I wasn’t going to write this. But I did anyway.
Yesterday, I got accused of being a Christian. It was an odd insult. He said the word hatefully.
I didn’t answer.
So he said it again.
I paid my tab and walked outside to get some air.
The first thing you should know is that I had it coming. Earlier that evening, I’d asked the perfect stranger not to shout the F-word at the restaurant TV. He was watching a game. I don’t even know which one.
My pal’s six-year-old daughter was in a nearby booth. “Daddy,” she said. “Is the F-word really Jesus’ middle name?”
So I asked the man if he’d keep it down.
“Who the hell’re you?” he said, standing. He towered over me by at least fifty thousand nautical miles. “You some mother #%*!ing Christian?”
It surprised me.
I’ve never been called that before. If he’d truly wanted me to wound me, he went about it all wrong.
This is the deep South. If you want to get a man riled, you call him a “no good sumbitch,” then strike a beer bottle briskly against an unforgiving surface.
I won’t lie. I’ve spent a lot of time in church. Religion was in my drinking water. I’ve even attended services where snakes were handled. My cousin held one with both hands and said he felt the power of the Almighty vibrate his bones.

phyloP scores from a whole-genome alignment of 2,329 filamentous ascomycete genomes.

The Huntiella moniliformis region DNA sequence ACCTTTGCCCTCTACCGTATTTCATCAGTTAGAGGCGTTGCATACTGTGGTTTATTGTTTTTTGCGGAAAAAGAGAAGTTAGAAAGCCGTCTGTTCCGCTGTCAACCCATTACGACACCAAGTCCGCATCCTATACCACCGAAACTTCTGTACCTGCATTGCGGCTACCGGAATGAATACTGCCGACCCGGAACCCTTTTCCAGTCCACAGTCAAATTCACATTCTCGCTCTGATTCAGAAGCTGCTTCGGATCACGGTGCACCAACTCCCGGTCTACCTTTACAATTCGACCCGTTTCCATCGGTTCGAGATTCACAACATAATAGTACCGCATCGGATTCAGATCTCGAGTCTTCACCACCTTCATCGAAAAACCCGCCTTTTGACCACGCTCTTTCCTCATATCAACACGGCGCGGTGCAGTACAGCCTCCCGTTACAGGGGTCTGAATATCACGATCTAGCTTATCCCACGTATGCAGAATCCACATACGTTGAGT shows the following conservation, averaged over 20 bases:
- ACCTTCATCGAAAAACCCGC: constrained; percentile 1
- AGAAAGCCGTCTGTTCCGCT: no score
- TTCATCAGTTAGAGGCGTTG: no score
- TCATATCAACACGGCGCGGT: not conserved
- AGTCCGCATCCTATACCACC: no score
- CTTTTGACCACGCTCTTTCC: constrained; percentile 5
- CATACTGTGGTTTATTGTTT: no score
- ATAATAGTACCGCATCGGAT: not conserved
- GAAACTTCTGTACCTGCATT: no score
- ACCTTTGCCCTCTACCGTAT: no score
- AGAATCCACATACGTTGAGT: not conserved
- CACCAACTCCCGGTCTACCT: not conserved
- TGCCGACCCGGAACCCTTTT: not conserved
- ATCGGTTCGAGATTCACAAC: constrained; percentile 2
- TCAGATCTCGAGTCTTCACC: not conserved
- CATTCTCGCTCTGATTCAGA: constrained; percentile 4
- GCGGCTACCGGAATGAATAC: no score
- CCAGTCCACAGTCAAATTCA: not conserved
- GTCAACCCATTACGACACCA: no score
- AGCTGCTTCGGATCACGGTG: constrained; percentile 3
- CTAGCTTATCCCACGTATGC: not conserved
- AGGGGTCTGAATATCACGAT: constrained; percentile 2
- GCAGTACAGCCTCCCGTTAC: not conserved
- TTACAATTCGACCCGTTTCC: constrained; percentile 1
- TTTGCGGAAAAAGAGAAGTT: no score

He sells used cars today.
Anyway, this fella wasn’t just insulting me. He was referring to my heritage. The peanut-fields, the sod cabins, summer revivals, and clapboard houses of my ancestry.
The word “Christian” was engraved on my grandaddy’s dogtag. And when the bullet struck him, he said the medics hollered his rank and denomination.
This word represents the best memories of my childhood. Sunday school with white-haired ladies who taught us to love fellow human beings—whether red, yellow, black, or white. Gay, lesbian, Muslim, Jew, Latino, left-wing, right-wing, or short thigh.
The word is also potlucks on the green, old-fashioned song services, women who make Nobel-Prize-winning fried chicken.
It’s who I talk to when I’m alone. It’s hymns I know by heart. It’s my childhood pastor who once told me, “I’m sorry, son, your father’s gone.”
It was in my wedding.
It was with me when I sat in UAB’s waiting room, red-eyed and puffy-faced, waiting on results from my wife’s biopsy.
It’s Granny—who read a beat-up Bible each morning. It’s Mama, who still does the same.
Don’t misunderstand me, please. I really don’t have that much faith. But then, I understand it doesn’t take much.
Yes, by God, I guess I am.